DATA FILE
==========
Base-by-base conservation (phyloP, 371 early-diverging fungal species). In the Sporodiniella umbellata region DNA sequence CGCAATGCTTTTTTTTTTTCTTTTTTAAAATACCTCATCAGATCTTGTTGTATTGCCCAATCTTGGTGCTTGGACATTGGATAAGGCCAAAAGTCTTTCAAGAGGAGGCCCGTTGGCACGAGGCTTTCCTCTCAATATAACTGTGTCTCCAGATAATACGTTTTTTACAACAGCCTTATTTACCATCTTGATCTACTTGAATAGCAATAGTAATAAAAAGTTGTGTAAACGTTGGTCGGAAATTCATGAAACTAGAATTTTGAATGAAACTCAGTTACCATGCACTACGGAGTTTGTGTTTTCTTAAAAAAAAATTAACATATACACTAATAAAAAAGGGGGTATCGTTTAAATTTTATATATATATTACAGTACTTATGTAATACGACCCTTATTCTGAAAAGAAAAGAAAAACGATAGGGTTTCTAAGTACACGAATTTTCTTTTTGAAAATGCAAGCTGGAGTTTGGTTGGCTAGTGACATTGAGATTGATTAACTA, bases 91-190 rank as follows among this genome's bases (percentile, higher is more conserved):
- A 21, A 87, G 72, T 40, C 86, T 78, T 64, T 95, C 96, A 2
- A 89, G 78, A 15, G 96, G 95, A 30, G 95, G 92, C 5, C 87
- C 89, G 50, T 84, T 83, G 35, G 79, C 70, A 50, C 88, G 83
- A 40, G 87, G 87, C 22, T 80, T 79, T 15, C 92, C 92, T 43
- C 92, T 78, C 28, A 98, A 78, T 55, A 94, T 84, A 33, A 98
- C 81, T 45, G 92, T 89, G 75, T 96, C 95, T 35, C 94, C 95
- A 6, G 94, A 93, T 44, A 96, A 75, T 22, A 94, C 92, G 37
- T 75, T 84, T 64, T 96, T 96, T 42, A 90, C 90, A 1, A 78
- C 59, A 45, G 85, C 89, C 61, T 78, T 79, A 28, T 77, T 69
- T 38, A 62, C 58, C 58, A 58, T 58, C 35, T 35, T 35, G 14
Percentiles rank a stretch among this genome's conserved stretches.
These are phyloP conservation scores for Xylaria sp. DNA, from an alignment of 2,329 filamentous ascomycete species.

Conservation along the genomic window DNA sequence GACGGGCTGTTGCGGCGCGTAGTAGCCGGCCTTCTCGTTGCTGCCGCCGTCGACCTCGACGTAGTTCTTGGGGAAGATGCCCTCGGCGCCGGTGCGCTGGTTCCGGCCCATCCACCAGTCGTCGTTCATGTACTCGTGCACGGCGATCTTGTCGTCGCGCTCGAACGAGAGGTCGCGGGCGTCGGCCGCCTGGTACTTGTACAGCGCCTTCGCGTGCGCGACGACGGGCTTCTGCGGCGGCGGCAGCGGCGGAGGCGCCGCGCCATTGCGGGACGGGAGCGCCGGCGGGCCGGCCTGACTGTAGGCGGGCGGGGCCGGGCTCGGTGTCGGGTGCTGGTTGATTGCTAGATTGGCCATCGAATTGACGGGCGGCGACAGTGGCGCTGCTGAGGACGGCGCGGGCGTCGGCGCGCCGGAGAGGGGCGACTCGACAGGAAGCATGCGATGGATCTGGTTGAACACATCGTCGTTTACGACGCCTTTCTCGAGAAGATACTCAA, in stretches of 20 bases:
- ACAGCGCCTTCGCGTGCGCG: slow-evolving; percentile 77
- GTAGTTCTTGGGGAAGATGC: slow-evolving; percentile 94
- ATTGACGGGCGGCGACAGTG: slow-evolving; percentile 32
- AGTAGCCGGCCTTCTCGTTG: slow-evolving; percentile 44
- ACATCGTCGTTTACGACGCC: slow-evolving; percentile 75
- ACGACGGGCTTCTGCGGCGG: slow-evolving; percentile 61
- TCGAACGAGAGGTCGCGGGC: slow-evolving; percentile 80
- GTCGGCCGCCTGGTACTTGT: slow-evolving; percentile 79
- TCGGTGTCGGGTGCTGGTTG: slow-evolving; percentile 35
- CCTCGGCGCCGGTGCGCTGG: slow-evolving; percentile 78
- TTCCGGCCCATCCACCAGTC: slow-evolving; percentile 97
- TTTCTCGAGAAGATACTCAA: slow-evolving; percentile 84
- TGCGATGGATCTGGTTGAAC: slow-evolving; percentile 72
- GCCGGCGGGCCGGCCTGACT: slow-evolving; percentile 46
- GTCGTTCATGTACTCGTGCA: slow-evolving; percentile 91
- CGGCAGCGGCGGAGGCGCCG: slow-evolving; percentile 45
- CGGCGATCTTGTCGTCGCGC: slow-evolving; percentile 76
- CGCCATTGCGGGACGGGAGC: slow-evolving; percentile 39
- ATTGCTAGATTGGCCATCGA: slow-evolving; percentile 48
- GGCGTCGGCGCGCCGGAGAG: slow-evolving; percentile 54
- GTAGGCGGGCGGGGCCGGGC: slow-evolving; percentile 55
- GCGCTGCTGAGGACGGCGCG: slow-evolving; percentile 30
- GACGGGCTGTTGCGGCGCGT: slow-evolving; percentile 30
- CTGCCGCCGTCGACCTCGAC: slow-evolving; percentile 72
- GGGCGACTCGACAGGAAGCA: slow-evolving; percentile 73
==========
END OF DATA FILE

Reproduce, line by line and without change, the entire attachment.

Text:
Base-by-base conservation (phyloP, 371 early-diverging fungal species). In the Sporodiniella umbellata region DNA sequence CGCAATGCTTTTTTTTTTTCTTTTTTAAAATACCTCATCAGATCTTGTTGTATTGCCCAATCTTGGTGCTTGGACATTGGATAAGGCCAAAAGTCTTTCAAGAGGAGGCCCGTTGGCACGAGGCTTTCCTCTCAATATAACTGTGTCTCCAGATAATACGTTTTTTACAACAGCCTTATTTACCATCTTGATCTACTTGAATAGCAATAGTAATAAAAAGTTGTGTAAACGTTGGTCGGAAATTCATGAAACTAGAATTTTGAATGAAACTCAGTTACCATGCACTACGGAGTTTGTGTTTTCTTAAAAAAAAATTAACATATACACTAATAAAAAAGGGGGTATCGTTTAAATTTTATATATATATTACAGTACTTATGTAATACGACCCTTATTCTGAAAAGAAAAGAAAAACGATAGGGTTTCTAAGTACACGAATTTTCTTTTTGAAAATGCAAGCTGGAGTTTGGTTGGCTAGTGACATTGAGATTGATTAACTA, bases 91-190 rank as follows among this genome's bases (percentile, higher is more conserved):
- A 21, A 87, G 72, T 40, C 86, T 78, T 64, T 95, C 96, A 2
- A 89, G 78, A 15, G 96, G 95, A 30, G 95, G 92, C 5, C 87
- C 89, G 50, T 84, T 83, G 35, G 79, C 70, A 50, C 88, G 83
- A 40, G 87, G 87, C 22, T 80, T 79, T 15, C 92, C 92, T 43
- C 92, T 78, C 28, A 98, A 78, T 55, A 94, T 84, A 33, A 98
- C 81, T 45, G 92, T 89, G 75, T 96, C 95, T 35, C 94, C 95
- A 6, G 94, A 93, T 44, A 96, A 75, T 22, A 94, C 92, G 37
- T 75, T 84, T 64, T 96, T 96, T 42, A 90, C 90, A 1, A 78
- C 59, A 45, G 85, C 89, C 61, T 78, T 79, A 28, T 77, T 69
- T 38, A 62, C 58, C 58, A 58, T 58, C 35, T 35, T 35, G 14
Percentiles rank a stretch among this genome's conserved stretches.
These are phyloP conservation scores for Xylaria sp. DNA, from an alignment of 2,329 filamentous ascomycete species.

Conservation along the genomic window DNA sequence GACGGGCTGTTGCGGCGCGTAGTAGCCGGCCTTCTCGTTGCTGCCGCCGTCGACCTCGACGTAGTTCTTGGGGAAGATGCCCTCGGCGCCGGTGCGCTGGTTCCGGCCCATCCACCAGTCGTCGTTCATGTACTCGTGCACGGCGATCTTGTCGTCGCGCTCGAACGAGAGGTCGCGGGCGTCGGCCGCCTGGTACTTGTACAGCGCCTTCGCGTGCGCGACGACGGGCTTCTGCGGCGGCGGCAGCGGCGGAGGCGCCGCGCCATTGCGGGACGGGAGCGCCGGCGGGCCGGCCTGACTGTAGGCGGGCGGGGCCGGGCTCGGTGTCGGGTGCTGGTTGATTGCTAGATTGGCCATCGAATTGACGGGCGGCGACAGTGGCGCTGCTGAGGACGGCGCGGGCGTCGGCGCGCCGGAGAGGGGCGACTCGACAGGAAGCATGCGATGGATCTGGTTGAACACATCGTCGTTTACGACGCCTTTCTCGAGAAGATACTCAA, in stretches of 20 bases:
- ACAGCGCCTTCGCGTGCGCG: slow-evolving; percentile 77
- GTAGTTCTTGGGGAAGATGC: slow-evolving; percentile 94
- ATTGACGGGCGGCGACAGTG: slow-evolving; percentile 32
- AGTAGCCGGCCTTCTCGTTG: slow-evolving; percentile 44
- ACATCGTCGTTTACGACGCC: slow-evolving; percentile 75
- ACGACGGGCTTCTGCGGCGG: slow-evolving; percentile 61
- TCGAACGAGAGGTCGCGGGC: slow-evolving; percentile 80
- GTCGGCCGCCTGGTACTTGT: slow-evolving; percentile 79
- TCGGTGTCGGGTGCTGGTTG: slow-evolving; percentile 35
- CCTCGGCGCCGGTGCGCTGG: slow-evolving; percentile 78
- TTCCGGCCCATCCACCAGTC: slow-evolving; percentile 97
- TTTCTCGAGAAGATACTCAA: slow-evolving; percentile 84
- TGCGATGGATCTGGTTGAAC: slow-evolving; percentile 72
- GCCGGCGGGCCGGCCTGACT: slow-evolving; percentile 46
- GTCGTTCATGTACTCGTGCA: slow-evolving; percentile 91
- CGGCAGCGGCGGAGGCGCCG: slow-evolving; percentile 45
- CGGCGATCTTGTCGTCGCGC: slow-evolving; percentile 76
- CGCCATTGCGGGACGGGAGC: slow-evolving; percentile 39
- ATTGCTAGATTGGCCATCGA: slow-evolving; percentile 48
- GGCGTCGGCGCGCCGGAGAG: slow-evolving; percentile 54
- GTAGGCGGGCGGGGCCGGGC: slow-evolving; percentile 55
- GCGCTGCTGAGGACGGCGCG: slow-evolving; percentile 30
- GACGGGCTGTTGCGGCGCGT: slow-evolving; percentile 30
- CTGCCGCCGTCGACCTCGAC: slow-evolving; percentile 72
- GGGCGACTCGACAGGAAGCA: slow-evolving; percentile 73